Both protein and carbohydrate were necessary for sporulation and enterotoxin production of Clostridium perfringens NCTC 8239 in the ligated intestine of the rabbit. The administration of 108 vegetative cells suspended in 2ml of skim milk was confirmed to induce positive reactions consistently. However, skim milk dialysate, which contained the same amount of protein as the 10% skim milk, had no effect. An addition of 10% lactose to the skim milk dialysate restored the effect. Proteose peptone (Difco), peptone for toxin production (Mikuni), meat extract (Wako) and purified casein (Merck) could replace the skim milk dialysate. In addition to lactose, raffinose and fructose were effective as carbon sources whereas galactose, sucrose and glucose were less effective. Enterotoxin was not produced in the ligated intestine when the vegetative cells were administered together with any one of these carbohydrate or protein sources alone.
In September and October 1977, two outbreaks of food poisoning due to Bacillus cereus occurred in Osaka city. Outbreak 1: On 4th of September 1977, 9 out of a total 13 of employees (69.2%) in two factories became ill 0.5 to 3 hours after taking lunch. Vomiting was the main clinical symptom. B. cereus was isolated (1.4×107 per gram) from the suspect lunches. Fecal specimens collected from 2 patients on the 3rd day of illness were positive for B. cereus. No other known food-poisoning organism was found either in the lunch or in the feces of patients. Outbreak 2: On 9th of October 1977, 211 out of 1809 persons (11.7%) who had eaten a packed lunch (‘Onigiri’, ‘Maki-sushi’ and ‘Inari-sushi’) complained of nausea and vomiting after 0.5 to 6 hours. B. cereus were isolated from ‘Onigiri’ (4.7×108/g), ‘Maki-sushi’ (1.3×104/g) and ‘Inari-sushi’ (3.7×104/g), and from 18 out of 21 fecal specimens (85.7%) collected from the patients on the 1st to 3rd day of illness. All isolates from outbreaks 1 and 2 had the same biological characteristics. Culture supernatants of the two isolates showed heat-sensitive lethal activity to mice on intraperitoneal or intravenous injection.
Amaranth, ponceau 3R, ponceau R and light green SF stimulated RNA synthesis in vitro. Experiments were performed to clarify the mechanism of this effect. 1) Amaranth and ponceau 3R stimulated in vitro RNA synthesis at 1mM in rat liver chromatin as well as in isolated rat liver nuclei. Accordingly, the stimulation of RNA synthesis by these dyes is presumed not to depend on change of the nuclear envelope, which may result in an increase in substrate incorporation into nuclei. On the other hand, light green SF did not stimulate RNA synthesis in rat liver chromatin; the mechanism of stimulation of RNA synthesis by this dye may therefore differ from those of ponceau 3R and amaranth. 2) Amaranth, ponceau 3R and sunset yellow FCF had no effect on DNase 1 or nuclear endogenous nuclease activity. Chromatin and isolated nuclei incubated with ponceau 3R or amaranth are about twice as susceptible to DNase I attack as those incubated without dye or with sunset yellow FCF. 3) Amaranth, ponceau 3R and sunset yellow FCF had little effect on the RNase activity of isolated rat liver nuclei. This result suggests that RNase has little or no involvement in the stimulation of RNA synthesis. It is suggested that the stimulating action of these dyes on RNA synthesis in isolated rat liver nuclei increases in proportion to the amount available for transcription.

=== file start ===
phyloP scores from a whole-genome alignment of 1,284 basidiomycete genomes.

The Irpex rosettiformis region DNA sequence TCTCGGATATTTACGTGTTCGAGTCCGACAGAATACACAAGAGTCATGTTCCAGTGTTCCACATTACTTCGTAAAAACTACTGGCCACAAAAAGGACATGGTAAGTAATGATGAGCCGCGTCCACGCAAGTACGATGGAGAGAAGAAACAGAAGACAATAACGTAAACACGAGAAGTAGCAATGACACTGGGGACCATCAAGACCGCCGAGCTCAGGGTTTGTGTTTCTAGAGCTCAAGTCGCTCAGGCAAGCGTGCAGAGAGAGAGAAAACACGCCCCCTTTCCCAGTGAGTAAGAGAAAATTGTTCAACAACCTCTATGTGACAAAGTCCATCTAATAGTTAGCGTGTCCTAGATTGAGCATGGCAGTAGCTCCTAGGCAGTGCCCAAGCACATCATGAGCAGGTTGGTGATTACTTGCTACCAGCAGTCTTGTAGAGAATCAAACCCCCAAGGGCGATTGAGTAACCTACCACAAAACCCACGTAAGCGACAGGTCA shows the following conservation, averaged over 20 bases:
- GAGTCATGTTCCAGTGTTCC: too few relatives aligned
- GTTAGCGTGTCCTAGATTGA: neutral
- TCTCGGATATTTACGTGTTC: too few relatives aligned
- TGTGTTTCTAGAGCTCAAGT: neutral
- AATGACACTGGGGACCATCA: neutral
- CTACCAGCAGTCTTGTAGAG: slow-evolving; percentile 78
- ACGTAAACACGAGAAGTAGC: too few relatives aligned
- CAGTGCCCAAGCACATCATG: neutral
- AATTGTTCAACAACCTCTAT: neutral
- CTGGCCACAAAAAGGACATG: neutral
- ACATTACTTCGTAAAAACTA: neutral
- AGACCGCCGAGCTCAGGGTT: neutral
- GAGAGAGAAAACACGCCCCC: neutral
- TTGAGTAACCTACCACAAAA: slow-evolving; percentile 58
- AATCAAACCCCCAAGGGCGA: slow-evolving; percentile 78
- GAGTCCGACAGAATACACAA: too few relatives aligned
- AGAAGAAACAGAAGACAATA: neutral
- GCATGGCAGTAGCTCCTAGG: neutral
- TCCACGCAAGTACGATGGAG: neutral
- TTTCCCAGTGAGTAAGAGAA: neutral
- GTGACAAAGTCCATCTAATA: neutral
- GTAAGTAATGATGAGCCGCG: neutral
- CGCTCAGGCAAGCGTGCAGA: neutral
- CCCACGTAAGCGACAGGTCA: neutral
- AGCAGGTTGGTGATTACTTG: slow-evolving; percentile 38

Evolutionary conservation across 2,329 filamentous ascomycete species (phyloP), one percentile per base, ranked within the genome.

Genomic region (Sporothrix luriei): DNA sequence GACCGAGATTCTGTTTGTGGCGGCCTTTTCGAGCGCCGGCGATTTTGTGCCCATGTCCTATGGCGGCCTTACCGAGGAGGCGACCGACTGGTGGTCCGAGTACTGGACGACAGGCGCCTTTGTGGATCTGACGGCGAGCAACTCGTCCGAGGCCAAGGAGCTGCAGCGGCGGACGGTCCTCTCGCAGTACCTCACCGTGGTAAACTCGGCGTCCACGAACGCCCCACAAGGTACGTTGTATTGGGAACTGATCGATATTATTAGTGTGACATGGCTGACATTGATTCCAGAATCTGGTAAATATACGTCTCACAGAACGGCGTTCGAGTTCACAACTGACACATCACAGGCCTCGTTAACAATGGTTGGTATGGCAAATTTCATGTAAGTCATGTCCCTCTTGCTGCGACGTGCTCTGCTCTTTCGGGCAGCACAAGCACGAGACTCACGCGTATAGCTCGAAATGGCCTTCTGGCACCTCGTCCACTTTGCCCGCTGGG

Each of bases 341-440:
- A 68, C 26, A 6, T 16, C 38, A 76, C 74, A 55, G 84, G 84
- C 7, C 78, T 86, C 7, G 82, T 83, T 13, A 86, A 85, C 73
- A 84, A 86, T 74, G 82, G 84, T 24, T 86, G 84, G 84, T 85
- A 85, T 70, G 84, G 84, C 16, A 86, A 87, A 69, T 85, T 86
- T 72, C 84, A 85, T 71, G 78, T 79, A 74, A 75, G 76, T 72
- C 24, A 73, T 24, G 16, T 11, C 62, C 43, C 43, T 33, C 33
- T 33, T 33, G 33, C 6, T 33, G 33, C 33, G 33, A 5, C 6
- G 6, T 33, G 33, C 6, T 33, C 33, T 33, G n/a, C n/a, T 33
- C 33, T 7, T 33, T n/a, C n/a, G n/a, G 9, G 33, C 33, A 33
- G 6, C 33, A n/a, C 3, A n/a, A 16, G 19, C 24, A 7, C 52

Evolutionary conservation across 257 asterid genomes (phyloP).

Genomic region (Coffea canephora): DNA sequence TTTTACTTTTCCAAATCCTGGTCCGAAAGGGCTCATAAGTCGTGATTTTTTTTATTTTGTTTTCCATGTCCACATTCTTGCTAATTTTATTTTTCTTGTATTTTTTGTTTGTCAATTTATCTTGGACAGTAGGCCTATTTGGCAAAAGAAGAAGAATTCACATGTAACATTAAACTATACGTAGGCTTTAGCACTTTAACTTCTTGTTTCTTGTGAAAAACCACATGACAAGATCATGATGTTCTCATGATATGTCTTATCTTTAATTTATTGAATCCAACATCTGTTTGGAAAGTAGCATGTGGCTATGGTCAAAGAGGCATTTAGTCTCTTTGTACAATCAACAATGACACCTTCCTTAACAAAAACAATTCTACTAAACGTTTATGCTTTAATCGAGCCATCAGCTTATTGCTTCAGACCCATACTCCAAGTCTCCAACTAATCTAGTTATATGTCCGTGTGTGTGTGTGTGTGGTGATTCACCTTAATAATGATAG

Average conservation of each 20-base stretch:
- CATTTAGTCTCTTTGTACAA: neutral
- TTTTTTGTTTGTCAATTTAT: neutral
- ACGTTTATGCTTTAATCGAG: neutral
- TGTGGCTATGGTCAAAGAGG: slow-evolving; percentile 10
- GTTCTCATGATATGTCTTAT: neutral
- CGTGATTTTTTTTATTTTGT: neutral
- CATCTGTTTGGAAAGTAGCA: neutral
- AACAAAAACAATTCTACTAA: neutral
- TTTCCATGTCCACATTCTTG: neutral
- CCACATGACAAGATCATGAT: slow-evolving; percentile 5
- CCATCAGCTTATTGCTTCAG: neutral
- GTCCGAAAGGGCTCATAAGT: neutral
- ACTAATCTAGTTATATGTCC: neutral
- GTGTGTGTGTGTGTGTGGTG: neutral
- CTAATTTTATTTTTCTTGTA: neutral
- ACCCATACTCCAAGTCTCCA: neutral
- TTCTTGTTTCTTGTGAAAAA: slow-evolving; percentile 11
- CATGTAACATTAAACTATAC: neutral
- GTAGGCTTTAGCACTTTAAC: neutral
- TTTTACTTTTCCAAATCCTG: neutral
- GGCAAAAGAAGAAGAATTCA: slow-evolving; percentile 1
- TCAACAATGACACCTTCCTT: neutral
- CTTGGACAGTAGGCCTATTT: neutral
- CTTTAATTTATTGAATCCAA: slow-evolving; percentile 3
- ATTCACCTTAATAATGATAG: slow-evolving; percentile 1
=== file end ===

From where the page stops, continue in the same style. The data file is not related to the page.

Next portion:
The determination of bismuth and lead in foods was examined using a flameless atomic absorption spectrometer equipped with a carbon tube. To elminate the matrix effect, which is observed in direct measurements of acid test solutions, the organic layer obtained by extraction of a test solution (pH ca. 8) with a sodium diethyldithiocarbamic acid (DDTC) -methylisobutylketone system was injected into a carbon tube. Examination of ashing and atomizing conditions gave optimum sensitivities of 3 (bismuth) and 5ppb (lead) for 1% absorption. Coefficients of variation obtained by repeated extractions and injections were 1.9 (bismuth) and 3.4% (lead). Linear standard curves were obtained up to 120 (bismuth) and 100ppb (lead). Although the coexistence of chelating metal ions with DDTC caused some interference it is possible to detemine these metals with fairly good accuracy by a calibration method without using standard addition procedures when this method is used for the analysis of bismuth and lead in modified milk powder.